The first oil painting she ever drew depicted a girl trying to run away from a raging fire, while snakes were surrounding her trying to eat her. The second was of a girl running in a storm over rocks to escape from a bird of prey. This picture is displayed by the entrance of the exhibition at Amir Taz Palace and catches one’s attention immediately. Another one was of a man killing a tree. Its blood was sneaking up upon the man to choke him and get its revenge.
Aflatoun was imprisoned for four years during the era of Gamal Abdel Nasser for her involvement in the communist movement. However, that was not the first prison in her life. Her first prison in life was the strict catholic school that she was enrolled in until the fourth grade, the Sacred Heart.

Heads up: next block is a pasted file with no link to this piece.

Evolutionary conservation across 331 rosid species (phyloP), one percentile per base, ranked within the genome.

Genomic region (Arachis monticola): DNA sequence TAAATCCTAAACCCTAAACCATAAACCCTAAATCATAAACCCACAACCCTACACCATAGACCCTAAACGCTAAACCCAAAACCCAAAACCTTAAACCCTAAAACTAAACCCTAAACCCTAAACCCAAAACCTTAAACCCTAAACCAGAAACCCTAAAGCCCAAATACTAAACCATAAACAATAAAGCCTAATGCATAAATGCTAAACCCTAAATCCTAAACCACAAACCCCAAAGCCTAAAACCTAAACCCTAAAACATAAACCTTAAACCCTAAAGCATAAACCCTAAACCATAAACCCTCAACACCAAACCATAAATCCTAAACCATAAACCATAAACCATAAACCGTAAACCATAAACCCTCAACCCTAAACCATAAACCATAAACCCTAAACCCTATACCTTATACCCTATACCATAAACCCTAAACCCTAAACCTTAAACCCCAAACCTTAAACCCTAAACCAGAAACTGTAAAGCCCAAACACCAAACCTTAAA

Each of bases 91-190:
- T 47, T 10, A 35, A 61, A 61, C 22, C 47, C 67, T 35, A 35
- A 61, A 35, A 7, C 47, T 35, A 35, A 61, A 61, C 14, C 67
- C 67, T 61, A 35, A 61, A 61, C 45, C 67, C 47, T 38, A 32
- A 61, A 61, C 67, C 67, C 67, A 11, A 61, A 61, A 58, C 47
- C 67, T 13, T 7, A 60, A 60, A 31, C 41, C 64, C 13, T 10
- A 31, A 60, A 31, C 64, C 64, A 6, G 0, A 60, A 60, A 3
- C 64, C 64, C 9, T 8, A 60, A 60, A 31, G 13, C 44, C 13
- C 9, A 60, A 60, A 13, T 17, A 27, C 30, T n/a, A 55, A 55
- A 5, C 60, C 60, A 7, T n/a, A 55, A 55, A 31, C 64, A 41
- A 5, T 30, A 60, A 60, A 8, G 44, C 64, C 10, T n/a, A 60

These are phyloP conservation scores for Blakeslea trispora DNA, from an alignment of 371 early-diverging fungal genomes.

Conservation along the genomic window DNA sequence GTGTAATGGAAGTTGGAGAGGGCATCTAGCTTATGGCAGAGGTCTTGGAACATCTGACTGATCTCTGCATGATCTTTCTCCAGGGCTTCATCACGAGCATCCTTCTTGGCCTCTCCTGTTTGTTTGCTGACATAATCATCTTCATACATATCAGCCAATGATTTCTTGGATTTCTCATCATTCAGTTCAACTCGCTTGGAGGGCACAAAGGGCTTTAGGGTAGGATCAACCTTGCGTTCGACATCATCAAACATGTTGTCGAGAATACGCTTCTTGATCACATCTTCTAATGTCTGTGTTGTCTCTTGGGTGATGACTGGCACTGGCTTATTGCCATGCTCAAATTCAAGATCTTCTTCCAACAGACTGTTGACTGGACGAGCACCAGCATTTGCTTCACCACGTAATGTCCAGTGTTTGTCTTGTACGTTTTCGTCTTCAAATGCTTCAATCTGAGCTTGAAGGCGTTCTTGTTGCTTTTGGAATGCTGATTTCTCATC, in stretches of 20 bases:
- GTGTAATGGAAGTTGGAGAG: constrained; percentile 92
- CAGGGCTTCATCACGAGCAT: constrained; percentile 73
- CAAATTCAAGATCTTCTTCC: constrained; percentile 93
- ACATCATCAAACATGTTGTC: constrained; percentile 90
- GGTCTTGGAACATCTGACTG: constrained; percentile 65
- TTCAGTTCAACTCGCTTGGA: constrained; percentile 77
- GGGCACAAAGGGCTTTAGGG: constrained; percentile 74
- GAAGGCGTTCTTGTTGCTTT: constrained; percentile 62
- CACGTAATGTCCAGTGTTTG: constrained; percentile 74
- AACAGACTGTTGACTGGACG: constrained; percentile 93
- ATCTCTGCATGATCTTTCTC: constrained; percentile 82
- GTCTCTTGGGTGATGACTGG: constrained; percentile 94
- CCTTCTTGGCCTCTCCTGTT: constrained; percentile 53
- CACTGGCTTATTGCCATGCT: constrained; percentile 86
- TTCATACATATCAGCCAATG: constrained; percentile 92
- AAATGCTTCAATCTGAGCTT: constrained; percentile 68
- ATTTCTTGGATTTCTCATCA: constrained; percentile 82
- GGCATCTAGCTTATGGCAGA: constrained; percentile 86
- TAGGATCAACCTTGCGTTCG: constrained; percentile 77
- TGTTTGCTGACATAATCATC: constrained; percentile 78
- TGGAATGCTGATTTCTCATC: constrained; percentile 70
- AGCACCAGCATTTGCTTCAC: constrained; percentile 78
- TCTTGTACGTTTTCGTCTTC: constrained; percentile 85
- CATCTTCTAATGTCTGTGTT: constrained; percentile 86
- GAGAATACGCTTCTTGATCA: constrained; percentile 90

The school, which infused in the girls a sense of alienation from Egyptian culture, had very ardent rules that Aflatoun rebelled against from a young age.
Owning a personal book or reading a book in private was forbidden, as was making friends with other girls, chatting in the break and even looking in the mirror.
What also repelled her greatly from the school was the noticeable class structure. The mother nun, who came from a wealthy family received all the privileges within the convent, while the sister nuns, who came from poorer backgrounds did not receive the same privileges. She wondered how such an injustice could be seen in a place dedicated to asceticism.
Not abiding by these rules, Aflatoun was expelled starting her long history of rebellion.
In 1944 she joined the communist movement Eskra and started learning Arabic in what she called a rigorous process towards getting in touch with her Egyptian roots and identity.
During that time she had moved on from the surrealist style since it no longer expressed her thoughts and leaned towards realism.